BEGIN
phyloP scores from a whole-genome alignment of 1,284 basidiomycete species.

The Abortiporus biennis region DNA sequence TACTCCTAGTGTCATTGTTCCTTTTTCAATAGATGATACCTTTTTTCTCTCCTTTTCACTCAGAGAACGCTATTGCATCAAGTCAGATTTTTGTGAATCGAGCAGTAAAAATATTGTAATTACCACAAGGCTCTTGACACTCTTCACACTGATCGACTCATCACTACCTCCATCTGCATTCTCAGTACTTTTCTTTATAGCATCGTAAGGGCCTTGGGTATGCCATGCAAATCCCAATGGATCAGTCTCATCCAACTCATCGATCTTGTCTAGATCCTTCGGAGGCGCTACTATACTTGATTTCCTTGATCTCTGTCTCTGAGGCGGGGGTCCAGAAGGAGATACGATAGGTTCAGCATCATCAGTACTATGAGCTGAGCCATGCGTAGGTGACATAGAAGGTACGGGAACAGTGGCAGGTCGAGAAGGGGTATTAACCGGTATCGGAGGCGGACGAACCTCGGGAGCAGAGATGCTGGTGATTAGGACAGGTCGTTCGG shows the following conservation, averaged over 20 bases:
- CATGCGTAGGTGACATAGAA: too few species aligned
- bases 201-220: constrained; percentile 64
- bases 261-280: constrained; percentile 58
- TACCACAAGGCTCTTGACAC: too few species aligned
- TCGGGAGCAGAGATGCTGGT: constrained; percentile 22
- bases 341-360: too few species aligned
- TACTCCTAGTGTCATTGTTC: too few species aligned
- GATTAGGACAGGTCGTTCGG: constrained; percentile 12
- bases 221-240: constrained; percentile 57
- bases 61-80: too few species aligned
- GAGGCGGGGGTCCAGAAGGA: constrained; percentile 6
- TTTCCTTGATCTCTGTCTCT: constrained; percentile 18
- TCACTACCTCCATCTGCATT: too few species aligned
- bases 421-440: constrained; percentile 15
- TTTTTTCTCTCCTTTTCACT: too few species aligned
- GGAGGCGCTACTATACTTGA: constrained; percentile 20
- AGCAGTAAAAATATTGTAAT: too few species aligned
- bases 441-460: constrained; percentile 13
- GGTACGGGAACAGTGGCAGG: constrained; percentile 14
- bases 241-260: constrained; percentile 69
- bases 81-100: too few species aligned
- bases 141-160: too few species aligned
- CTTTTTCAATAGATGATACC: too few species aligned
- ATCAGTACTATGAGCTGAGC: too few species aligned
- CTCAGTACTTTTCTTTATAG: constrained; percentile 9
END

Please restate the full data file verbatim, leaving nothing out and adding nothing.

phyloP scores from a whole-genome alignment of 1,284 basidiomycete species.

The Abortiporus biennis region DNA sequence TACTCCTAGTGTCATTGTTCCTTTTTCAATAGATGATACCTTTTTTCTCTCCTTTTCACTCAGAGAACGCTATTGCATCAAGTCAGATTTTTGTGAATCGAGCAGTAAAAATATTGTAATTACCACAAGGCTCTTGACACTCTTCACACTGATCGACTCATCACTACCTCCATCTGCATTCTCAGTACTTTTCTTTATAGCATCGTAAGGGCCTTGGGTATGCCATGCAAATCCCAATGGATCAGTCTCATCCAACTCATCGATCTTGTCTAGATCCTTCGGAGGCGCTACTATACTTGATTTCCTTGATCTCTGTCTCTGAGGCGGGGGTCCAGAAGGAGATACGATAGGTTCAGCATCATCAGTACTATGAGCTGAGCCATGCGTAGGTGACATAGAAGGTACGGGAACAGTGGCAGGTCGAGAAGGGGTATTAACCGGTATCGGAGGCGGACGAACCTCGGGAGCAGAGATGCTGGTGATTAGGACAGGTCGTTCGG shows the following conservation, averaged over 20 bases:
- CATGCGTAGGTGACATAGAA: too few species aligned
- bases 201-220: constrained; percentile 64
- bases 261-280: constrained; percentile 58
- TACCACAAGGCTCTTGACAC: too few species aligned
- TCGGGAGCAGAGATGCTGGT: constrained; percentile 22
- bases 341-360: too few species aligned
- TACTCCTAGTGTCATTGTTC: too few species aligned
- GATTAGGACAGGTCGTTCGG: constrained; percentile 12
- bases 221-240: constrained; percentile 57
- bases 61-80: too few species aligned
- GAGGCGGGGGTCCAGAAGGA: constrained; percentile 6
- TTTCCTTGATCTCTGTCTCT: constrained; percentile 18
- TCACTACCTCCATCTGCATT: too few species aligned
- bases 421-440: constrained; percentile 15
- TTTTTTCTCTCCTTTTCACT: too few species aligned
- GGAGGCGCTACTATACTTGA: constrained; percentile 20
- AGCAGTAAAAATATTGTAAT: too few species aligned
- bases 441-460: constrained; percentile 13
- GGTACGGGAACAGTGGCAGG: constrained; percentile 14
- bases 241-260: constrained; percentile 69
- bases 81-100: too few species aligned
- bases 141-160: too few species aligned
- CTTTTTCAATAGATGATACC: too few species aligned
- ATCAGTACTATGAGCTGAGC: too few species aligned
- CTCAGTACTTTTCTTTATAG: constrained; percentile 9